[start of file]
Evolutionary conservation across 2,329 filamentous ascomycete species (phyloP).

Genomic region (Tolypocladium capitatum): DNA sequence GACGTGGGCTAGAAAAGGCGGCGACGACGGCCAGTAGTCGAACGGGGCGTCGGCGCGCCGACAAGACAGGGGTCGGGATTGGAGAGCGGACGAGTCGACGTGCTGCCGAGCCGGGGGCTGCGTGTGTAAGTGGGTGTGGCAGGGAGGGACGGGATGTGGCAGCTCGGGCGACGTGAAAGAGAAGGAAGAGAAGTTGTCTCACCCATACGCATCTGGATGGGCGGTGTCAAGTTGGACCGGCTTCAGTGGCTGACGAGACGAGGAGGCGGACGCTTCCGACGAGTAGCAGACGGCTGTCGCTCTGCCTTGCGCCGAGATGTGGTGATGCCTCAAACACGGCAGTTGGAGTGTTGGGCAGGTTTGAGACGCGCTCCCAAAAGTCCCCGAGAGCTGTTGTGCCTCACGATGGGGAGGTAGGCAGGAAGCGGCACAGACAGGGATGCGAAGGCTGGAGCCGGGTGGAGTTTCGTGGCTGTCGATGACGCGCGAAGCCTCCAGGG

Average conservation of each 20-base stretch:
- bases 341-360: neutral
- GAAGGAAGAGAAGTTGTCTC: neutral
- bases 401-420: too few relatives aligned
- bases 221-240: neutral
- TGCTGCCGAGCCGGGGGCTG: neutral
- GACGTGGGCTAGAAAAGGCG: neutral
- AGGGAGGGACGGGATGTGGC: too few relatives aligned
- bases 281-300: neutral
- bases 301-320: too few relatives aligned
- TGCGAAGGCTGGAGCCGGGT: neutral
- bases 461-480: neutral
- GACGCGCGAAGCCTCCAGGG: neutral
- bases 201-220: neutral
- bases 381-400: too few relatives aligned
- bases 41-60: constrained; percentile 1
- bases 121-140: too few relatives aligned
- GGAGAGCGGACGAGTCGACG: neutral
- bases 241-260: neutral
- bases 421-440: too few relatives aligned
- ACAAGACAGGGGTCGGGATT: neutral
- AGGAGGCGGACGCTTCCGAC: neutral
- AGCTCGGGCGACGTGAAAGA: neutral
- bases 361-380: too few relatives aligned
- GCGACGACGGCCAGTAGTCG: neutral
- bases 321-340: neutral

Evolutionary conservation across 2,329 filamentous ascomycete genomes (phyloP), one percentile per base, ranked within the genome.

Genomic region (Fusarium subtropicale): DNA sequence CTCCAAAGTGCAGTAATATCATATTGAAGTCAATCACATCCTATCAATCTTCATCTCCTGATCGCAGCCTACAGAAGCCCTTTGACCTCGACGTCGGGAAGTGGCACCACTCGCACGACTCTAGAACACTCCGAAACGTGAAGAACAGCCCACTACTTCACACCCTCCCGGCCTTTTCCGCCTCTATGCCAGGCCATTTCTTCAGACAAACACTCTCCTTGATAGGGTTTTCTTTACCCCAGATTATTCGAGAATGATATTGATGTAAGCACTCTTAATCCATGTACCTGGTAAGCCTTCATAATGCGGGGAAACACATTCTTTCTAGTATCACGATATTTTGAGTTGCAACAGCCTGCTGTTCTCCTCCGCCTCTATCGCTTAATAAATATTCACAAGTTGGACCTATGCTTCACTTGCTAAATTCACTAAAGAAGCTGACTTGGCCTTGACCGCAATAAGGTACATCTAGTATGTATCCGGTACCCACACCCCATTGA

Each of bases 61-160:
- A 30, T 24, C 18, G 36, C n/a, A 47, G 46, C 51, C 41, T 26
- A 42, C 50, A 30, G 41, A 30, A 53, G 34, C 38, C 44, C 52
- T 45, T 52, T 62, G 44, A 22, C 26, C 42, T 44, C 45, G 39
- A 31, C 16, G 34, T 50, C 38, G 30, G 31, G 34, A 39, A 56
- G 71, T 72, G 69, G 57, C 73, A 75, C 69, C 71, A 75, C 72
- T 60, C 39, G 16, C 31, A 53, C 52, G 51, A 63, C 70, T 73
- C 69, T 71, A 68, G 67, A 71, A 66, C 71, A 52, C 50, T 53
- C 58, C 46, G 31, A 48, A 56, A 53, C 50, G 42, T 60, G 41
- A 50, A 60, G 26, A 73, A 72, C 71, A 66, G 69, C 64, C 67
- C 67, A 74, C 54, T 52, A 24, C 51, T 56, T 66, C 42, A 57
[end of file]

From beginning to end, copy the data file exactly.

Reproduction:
Evolutionary conservation across 2,329 filamentous ascomycete species (phyloP).

Genomic region (Tolypocladium capitatum): DNA sequence GACGTGGGCTAGAAAAGGCGGCGACGACGGCCAGTAGTCGAACGGGGCGTCGGCGCGCCGACAAGACAGGGGTCGGGATTGGAGAGCGGACGAGTCGACGTGCTGCCGAGCCGGGGGCTGCGTGTGTAAGTGGGTGTGGCAGGGAGGGACGGGATGTGGCAGCTCGGGCGACGTGAAAGAGAAGGAAGAGAAGTTGTCTCACCCATACGCATCTGGATGGGCGGTGTCAAGTTGGACCGGCTTCAGTGGCTGACGAGACGAGGAGGCGGACGCTTCCGACGAGTAGCAGACGGCTGTCGCTCTGCCTTGCGCCGAGATGTGGTGATGCCTCAAACACGGCAGTTGGAGTGTTGGGCAGGTTTGAGACGCGCTCCCAAAAGTCCCCGAGAGCTGTTGTGCCTCACGATGGGGAGGTAGGCAGGAAGCGGCACAGACAGGGATGCGAAGGCTGGAGCCGGGTGGAGTTTCGTGGCTGTCGATGACGCGCGAAGCCTCCAGGG

Average conservation of each 20-base stretch:
- bases 341-360: neutral
- GAAGGAAGAGAAGTTGTCTC: neutral
- bases 401-420: too few relatives aligned
- bases 221-240: neutral
- TGCTGCCGAGCCGGGGGCTG: neutral
- GACGTGGGCTAGAAAAGGCG: neutral
- AGGGAGGGACGGGATGTGGC: too few relatives aligned
- bases 281-300: neutral
- bases 301-320: too few relatives aligned
- TGCGAAGGCTGGAGCCGGGT: neutral
- bases 461-480: neutral
- GACGCGCGAAGCCTCCAGGG: neutral
- bases 201-220: neutral
- bases 381-400: too few relatives aligned
- bases 41-60: constrained; percentile 1
- bases 121-140: too few relatives aligned
- GGAGAGCGGACGAGTCGACG: neutral
- bases 241-260: neutral
- bases 421-440: too few relatives aligned
- ACAAGACAGGGGTCGGGATT: neutral
- AGGAGGCGGACGCTTCCGAC: neutral
- AGCTCGGGCGACGTGAAAGA: neutral
- bases 361-380: too few relatives aligned
- GCGACGACGGCCAGTAGTCG: neutral
- bases 321-340: neutral

Evolutionary conservation across 2,329 filamentous ascomycete genomes (phyloP), one percentile per base, ranked within the genome.

Genomic region (Fusarium subtropicale): DNA sequence CTCCAAAGTGCAGTAATATCATATTGAAGTCAATCACATCCTATCAATCTTCATCTCCTGATCGCAGCCTACAGAAGCCCTTTGACCTCGACGTCGGGAAGTGGCACCACTCGCACGACTCTAGAACACTCCGAAACGTGAAGAACAGCCCACTACTTCACACCCTCCCGGCCTTTTCCGCCTCTATGCCAGGCCATTTCTTCAGACAAACACTCTCCTTGATAGGGTTTTCTTTACCCCAGATTATTCGAGAATGATATTGATGTAAGCACTCTTAATCCATGTACCTGGTAAGCCTTCATAATGCGGGGAAACACATTCTTTCTAGTATCACGATATTTTGAGTTGCAACAGCCTGCTGTTCTCCTCCGCCTCTATCGCTTAATAAATATTCACAAGTTGGACCTATGCTTCACTTGCTAAATTCACTAAAGAAGCTGACTTGGCCTTGACCGCAATAAGGTACATCTAGTATGTATCCGGTACCCACACCCCATTGA

Each of bases 61-160:
- A 30, T 24, C 18, G 36, C n/a, A 47, G 46, C 51, C 41, T 26
- A 42, C 50, A 30, G 41, A 30, A 53, G 34, C 38, C 44, C 52
- T 45, T 52, T 62, G 44, A 22, C 26, C 42, T 44, C 45, G 39
- A 31, C 16, G 34, T 50, C 38, G 30, G 31, G 34, A 39, A 56
- G 71, T 72, G 69, G 57, C 73, A 75, C 69, C 71, A 75, C 72
- T 60, C 39, G 16, C 31, A 53, C 52, G 51, A 63, C 70, T 73
- C 69, T 71, A 68, G 67, A 71, A 66, C 71, A 52, C 50, T 53
- C 58, C 46, G 31, A 48, A 56, A 53, C 50, G 42, T 60, G 41
- A 50, A 60, G 26, A 73, A 72, C 71, A 66, G 69, C 64, C 67
- C 67, A 74, C 54, T 52, A 24, C 51, T 56, T 66, C 42, A 57